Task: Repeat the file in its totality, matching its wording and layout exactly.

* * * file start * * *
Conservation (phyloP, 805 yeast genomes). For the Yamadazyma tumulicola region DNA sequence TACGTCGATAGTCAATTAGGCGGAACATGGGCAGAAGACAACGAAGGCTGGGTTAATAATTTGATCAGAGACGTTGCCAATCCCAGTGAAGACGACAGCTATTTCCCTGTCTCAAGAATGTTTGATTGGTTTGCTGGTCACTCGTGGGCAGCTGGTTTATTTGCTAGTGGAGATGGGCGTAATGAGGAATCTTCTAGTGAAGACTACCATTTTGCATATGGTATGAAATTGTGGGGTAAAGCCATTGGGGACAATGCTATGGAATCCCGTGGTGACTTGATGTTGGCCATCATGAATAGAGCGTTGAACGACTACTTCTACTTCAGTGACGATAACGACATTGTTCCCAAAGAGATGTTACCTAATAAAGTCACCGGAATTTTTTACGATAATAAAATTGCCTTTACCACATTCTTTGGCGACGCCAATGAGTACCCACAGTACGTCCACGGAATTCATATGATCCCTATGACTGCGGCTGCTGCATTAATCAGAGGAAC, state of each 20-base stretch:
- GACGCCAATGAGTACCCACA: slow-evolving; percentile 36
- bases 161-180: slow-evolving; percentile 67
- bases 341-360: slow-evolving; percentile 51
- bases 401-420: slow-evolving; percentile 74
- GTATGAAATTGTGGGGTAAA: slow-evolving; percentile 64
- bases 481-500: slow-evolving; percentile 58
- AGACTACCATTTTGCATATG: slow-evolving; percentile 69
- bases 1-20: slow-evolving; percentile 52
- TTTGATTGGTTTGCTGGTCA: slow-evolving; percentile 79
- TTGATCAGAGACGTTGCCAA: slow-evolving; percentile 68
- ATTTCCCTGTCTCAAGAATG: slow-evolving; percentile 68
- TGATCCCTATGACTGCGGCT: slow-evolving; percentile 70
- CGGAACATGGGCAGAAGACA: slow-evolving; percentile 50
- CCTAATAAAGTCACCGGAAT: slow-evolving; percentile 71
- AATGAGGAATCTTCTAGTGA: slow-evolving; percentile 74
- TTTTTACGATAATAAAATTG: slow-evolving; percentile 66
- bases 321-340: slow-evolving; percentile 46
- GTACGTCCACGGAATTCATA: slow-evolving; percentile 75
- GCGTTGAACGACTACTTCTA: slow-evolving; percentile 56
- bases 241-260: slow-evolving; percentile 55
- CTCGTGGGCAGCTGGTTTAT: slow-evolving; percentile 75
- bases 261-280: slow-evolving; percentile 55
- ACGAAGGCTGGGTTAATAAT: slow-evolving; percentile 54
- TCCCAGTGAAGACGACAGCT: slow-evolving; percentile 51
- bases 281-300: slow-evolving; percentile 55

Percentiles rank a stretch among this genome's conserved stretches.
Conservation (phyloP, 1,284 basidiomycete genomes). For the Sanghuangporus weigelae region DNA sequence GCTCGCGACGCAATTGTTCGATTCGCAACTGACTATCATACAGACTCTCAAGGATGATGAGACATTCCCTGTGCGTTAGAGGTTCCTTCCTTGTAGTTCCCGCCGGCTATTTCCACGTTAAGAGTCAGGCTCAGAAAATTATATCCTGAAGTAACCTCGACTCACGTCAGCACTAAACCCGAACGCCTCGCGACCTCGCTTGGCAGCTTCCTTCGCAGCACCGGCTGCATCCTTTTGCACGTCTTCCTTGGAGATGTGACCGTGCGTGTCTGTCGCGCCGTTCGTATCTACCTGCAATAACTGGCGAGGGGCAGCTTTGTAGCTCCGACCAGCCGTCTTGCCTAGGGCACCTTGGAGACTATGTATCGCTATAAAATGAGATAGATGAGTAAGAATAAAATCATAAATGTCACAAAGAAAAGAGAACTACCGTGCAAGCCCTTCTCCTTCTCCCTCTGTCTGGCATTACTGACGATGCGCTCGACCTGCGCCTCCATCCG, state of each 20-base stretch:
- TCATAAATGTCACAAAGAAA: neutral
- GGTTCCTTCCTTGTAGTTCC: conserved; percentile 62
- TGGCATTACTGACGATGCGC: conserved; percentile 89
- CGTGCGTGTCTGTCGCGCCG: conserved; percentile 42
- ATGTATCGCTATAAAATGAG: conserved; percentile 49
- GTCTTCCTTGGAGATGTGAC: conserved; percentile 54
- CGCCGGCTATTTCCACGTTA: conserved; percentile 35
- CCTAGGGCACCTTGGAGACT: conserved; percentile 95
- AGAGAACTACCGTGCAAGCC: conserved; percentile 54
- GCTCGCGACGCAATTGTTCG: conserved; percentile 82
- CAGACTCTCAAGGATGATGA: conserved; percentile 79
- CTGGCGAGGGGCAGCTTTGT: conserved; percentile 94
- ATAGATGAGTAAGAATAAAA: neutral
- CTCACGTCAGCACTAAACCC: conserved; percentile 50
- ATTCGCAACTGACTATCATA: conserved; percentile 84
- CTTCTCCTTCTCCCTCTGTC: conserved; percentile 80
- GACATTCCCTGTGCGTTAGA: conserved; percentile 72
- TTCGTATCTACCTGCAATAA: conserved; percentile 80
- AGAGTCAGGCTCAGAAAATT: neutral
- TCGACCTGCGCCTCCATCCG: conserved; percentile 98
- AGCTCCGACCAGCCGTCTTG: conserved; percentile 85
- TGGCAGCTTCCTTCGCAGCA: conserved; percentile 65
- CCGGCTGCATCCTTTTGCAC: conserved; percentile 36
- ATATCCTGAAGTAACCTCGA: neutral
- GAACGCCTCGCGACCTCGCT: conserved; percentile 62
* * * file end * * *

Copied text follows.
Conservation (phyloP, 805 yeast genomes). For the Yamadazyma tumulicola region DNA sequence TACGTCGATAGTCAATTAGGCGGAACATGGGCAGAAGACAACGAAGGCTGGGTTAATAATTTGATCAGAGACGTTGCCAATCCCAGTGAAGACGACAGCTATTTCCCTGTCTCAAGAATGTTTGATTGGTTTGCTGGTCACTCGTGGGCAGCTGGTTTATTTGCTAGTGGAGATGGGCGTAATGAGGAATCTTCTAGTGAAGACTACCATTTTGCATATGGTATGAAATTGTGGGGTAAAGCCATTGGGGACAATGCTATGGAATCCCGTGGTGACTTGATGTTGGCCATCATGAATAGAGCGTTGAACGACTACTTCTACTTCAGTGACGATAACGACATTGTTCCCAAAGAGATGTTACCTAATAAAGTCACCGGAATTTTTTACGATAATAAAATTGCCTTTACCACATTCTTTGGCGACGCCAATGAGTACCCACAGTACGTCCACGGAATTCATATGATCCCTATGACTGCGGCTGCTGCATTAATCAGAGGAAC, state of each 20-base stretch:
- GACGCCAATGAGTACCCACA: slow-evolving; percentile 36
- bases 161-180: slow-evolving; percentile 67
- bases 341-360: slow-evolving; percentile 51
- bases 401-420: slow-evolving; percentile 74
- GTATGAAATTGTGGGGTAAA: slow-evolving; percentile 64
- bases 481-500: slow-evolving; percentile 58
- AGACTACCATTTTGCATATG: slow-evolving; percentile 69
- bases 1-20: slow-evolving; percentile 52
- TTTGATTGGTTTGCTGGTCA: slow-evolving; percentile 79
- TTGATCAGAGACGTTGCCAA: slow-evolving; percentile 68
- ATTTCCCTGTCTCAAGAATG: slow-evolving; percentile 68
- TGATCCCTATGACTGCGGCT: slow-evolving; percentile 70
- CGGAACATGGGCAGAAGACA: slow-evolving; percentile 50
- CCTAATAAAGTCACCGGAAT: slow-evolving; percentile 71
- AATGAGGAATCTTCTAGTGA: slow-evolving; percentile 74
- TTTTTACGATAATAAAATTG: slow-evolving; percentile 66
- bases 321-340: slow-evolving; percentile 46
- GTACGTCCACGGAATTCATA: slow-evolving; percentile 75
- GCGTTGAACGACTACTTCTA: slow-evolving; percentile 56
- bases 241-260: slow-evolving; percentile 55
- CTCGTGGGCAGCTGGTTTAT: slow-evolving; percentile 75
- bases 261-280: slow-evolving; percentile 55
- ACGAAGGCTGGGTTAATAAT: slow-evolving; percentile 54
- TCCCAGTGAAGACGACAGCT: slow-evolving; percentile 51
- bases 281-300: slow-evolving; percentile 55

Percentiles rank a stretch among this genome's conserved stretches.
Conservation (phyloP, 1,284 basidiomycete genomes). For the Sanghuangporus weigelae region DNA sequence GCTCGCGACGCAATTGTTCGATTCGCAACTGACTATCATACAGACTCTCAAGGATGATGAGACATTCCCTGTGCGTTAGAGGTTCCTTCCTTGTAGTTCCCGCCGGCTATTTCCACGTTAAGAGTCAGGCTCAGAAAATTATATCCTGAAGTAACCTCGACTCACGTCAGCACTAAACCCGAACGCCTCGCGACCTCGCTTGGCAGCTTCCTTCGCAGCACCGGCTGCATCCTTTTGCACGTCTTCCTTGGAGATGTGACCGTGCGTGTCTGTCGCGCCGTTCGTATCTACCTGCAATAACTGGCGAGGGGCAGCTTTGTAGCTCCGACCAGCCGTCTTGCCTAGGGCACCTTGGAGACTATGTATCGCTATAAAATGAGATAGATGAGTAAGAATAAAATCATAAATGTCACAAAGAAAAGAGAACTACCGTGCAAGCCCTTCTCCTTCTCCCTCTGTCTGGCATTACTGACGATGCGCTCGACCTGCGCCTCCATCCG, state of each 20-base stretch:
- TCATAAATGTCACAAAGAAA: neutral
- GGTTCCTTCCTTGTAGTTCC: conserved; percentile 62
- TGGCATTACTGACGATGCGC: conserved; percentile 89
- CGTGCGTGTCTGTCGCGCCG: conserved; percentile 42
- ATGTATCGCTATAAAATGAG: conserved; percentile 49
- GTCTTCCTTGGAGATGTGAC: conserved; percentile 54
- CGCCGGCTATTTCCACGTTA: conserved; percentile 35
- CCTAGGGCACCTTGGAGACT: conserved; percentile 95
- AGAGAACTACCGTGCAAGCC: conserved; percentile 54
- GCTCGCGACGCAATTGTTCG: conserved; percentile 82
- CAGACTCTCAAGGATGATGA: conserved; percentile 79
- CTGGCGAGGGGCAGCTTTGT: conserved; percentile 94
- ATAGATGAGTAAGAATAAAA: neutral
- CTCACGTCAGCACTAAACCC: conserved; percentile 50
- ATTCGCAACTGACTATCATA: conserved; percentile 84
- CTTCTCCTTCTCCCTCTGTC: conserved; percentile 80
- GACATTCCCTGTGCGTTAGA: conserved; percentile 72
- TTCGTATCTACCTGCAATAA: conserved; percentile 80
- AGAGTCAGGCTCAGAAAATT: neutral
- TCGACCTGCGCCTCCATCCG: conserved; percentile 98
- AGCTCCGACCAGCCGTCTTG: conserved; percentile 85
- TGGCAGCTTCCTTCGCAGCA: conserved; percentile 65
- CCGGCTGCATCCTTTTGCAC: conserved; percentile 36
- ATATCCTGAAGTAACCTCGA: neutral
- GAACGCCTCGCGACCTCGCT: conserved; percentile 62